timeDiff = float(timePymel)/float(timeCmds)
        timeDiffDict[x] = [timeCmds, timePymel, timeDiff]
        print 'difference: %0.3f times\n' % (timeDiff)

    print 'Results of test series:'
    print 'num iterations\ttime cmds\ttime pymel\ttime difference'
    print '--------------\t---------\t----------\t---------------\t'
    for x in sorted(timeDiffDict.keys()):
        print '%04i objects\t\t%0.3f s\t\t%0.3f s\t\t%0.3f times' % \
                (x, timeDiffDict[x][0], timeDiffDict[x][1], timeDiffDict[x][2])
    print '\ntotal time taken:', time.clock()-mainStart

Invoking the function with the code:
testMayaCmdsPymel([10, 15, 20])

I get the following print-out:
Results of test series:
num iterations time cmds time pymel time difference
-------------- --------- ---------- ---------------
0010 objects 0.084 s 0.837 s 9.999 times
0015 objects 0.088 s 1.248 s 14.216 times
0020 objects 0.115 s 1.730 s 15.005 times

total time taken: 4.12330471431

Invoking the function with the code:
testMayaCmdsPymel([10, 50, 100, 200, 300, 400, 500, 1000])

I get the following output:
Results of test series:
num iterations time cmds time pymel time difference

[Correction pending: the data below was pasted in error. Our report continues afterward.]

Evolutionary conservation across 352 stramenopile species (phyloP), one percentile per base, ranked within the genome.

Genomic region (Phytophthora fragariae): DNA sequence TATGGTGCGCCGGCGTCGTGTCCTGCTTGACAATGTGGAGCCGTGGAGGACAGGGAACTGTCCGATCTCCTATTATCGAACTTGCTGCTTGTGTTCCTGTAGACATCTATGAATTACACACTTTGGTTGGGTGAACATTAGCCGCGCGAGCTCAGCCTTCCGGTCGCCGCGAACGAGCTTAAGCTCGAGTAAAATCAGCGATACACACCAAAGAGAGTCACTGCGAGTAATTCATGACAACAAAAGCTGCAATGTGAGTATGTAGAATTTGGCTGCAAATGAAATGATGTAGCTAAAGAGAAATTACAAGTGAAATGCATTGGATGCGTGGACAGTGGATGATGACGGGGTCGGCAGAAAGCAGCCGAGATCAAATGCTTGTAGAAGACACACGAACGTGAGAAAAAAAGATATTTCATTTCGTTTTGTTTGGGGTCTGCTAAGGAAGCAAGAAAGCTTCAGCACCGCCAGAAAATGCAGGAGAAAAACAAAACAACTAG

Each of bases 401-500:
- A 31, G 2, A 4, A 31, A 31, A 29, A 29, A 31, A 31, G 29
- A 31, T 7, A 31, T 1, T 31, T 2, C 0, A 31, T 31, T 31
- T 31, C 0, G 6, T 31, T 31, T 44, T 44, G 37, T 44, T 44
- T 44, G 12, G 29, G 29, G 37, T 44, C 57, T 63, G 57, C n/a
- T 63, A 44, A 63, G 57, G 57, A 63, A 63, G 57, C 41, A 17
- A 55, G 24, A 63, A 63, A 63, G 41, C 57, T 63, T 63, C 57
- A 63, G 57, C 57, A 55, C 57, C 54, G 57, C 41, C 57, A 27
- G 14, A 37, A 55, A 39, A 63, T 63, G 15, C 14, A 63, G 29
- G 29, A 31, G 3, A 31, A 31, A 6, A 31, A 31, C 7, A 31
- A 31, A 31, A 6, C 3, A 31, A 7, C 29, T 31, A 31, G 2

-------------- --------- ---------- ---------------
0010 objects 0.085 s 0.847 s 9.980 times
0050 objects 0.294 s 4.299 s 14.628 times
0100 objects 0.610 s 9.391 s 15.391 times
0200 objects 1.280 s 20.519 s 16.030 times
0300 objects 1.963 s 34.734 s 17.692 times
0400 objects 2.617 s 50.107 s 19.150 times
0500 objects 3.484 s 68.700 s 19.720 times
1000 objects 8.033 s 190.390 s 23.700 times

total time taken: 397.417362303

I see that the time difference in execution generally increases, even though the increase starts to slow down after 300 objects. However, the increase in speed that we get from maya.cmds versus pymel is at least 10.8 times, and in the worst cases 24.5 times!

I know it sounds really late to be discovering this, but it is never too late to switch. I really like how pymel makes maya.cmds wrapper more pythonic, readable and consistent to work with.

Now I am deliberating whether to continue with pymel or completely jump back to maya.cmds. My inclination is to use both, native maya.cmds for operations I know will iterate across huge number of objects, and pymel for other less intensive tasks.

1 comment:

  1. I still use maya.cmds for most things but occasionally think of using pymel b/c of the class structure, then find a blog post like this which forces me back to maya.cmds.

    There's a lot of overhead in creating a pymel object from every node in the scene. One can imagine this might be sped up if the pymel ls command were multithreaded.

    Looking at the pymel.core source code, the ls command is relatively simple. While it does a lot of argument parsing, for the most part it's just:

    def ls(*args,**kwargs):
    res = mc.ls(*args, **kwargs))
    return map(PyNode, res)

    I haven't tried myself, but one could conceivably leverage python's threading or multiprocessing module to break the ls up into n number of chunks and feed it to multiple threads.

    It would still be a lot slower than a simple mc.ls, but you could conceivably improve the results of the pymel version by multithreading.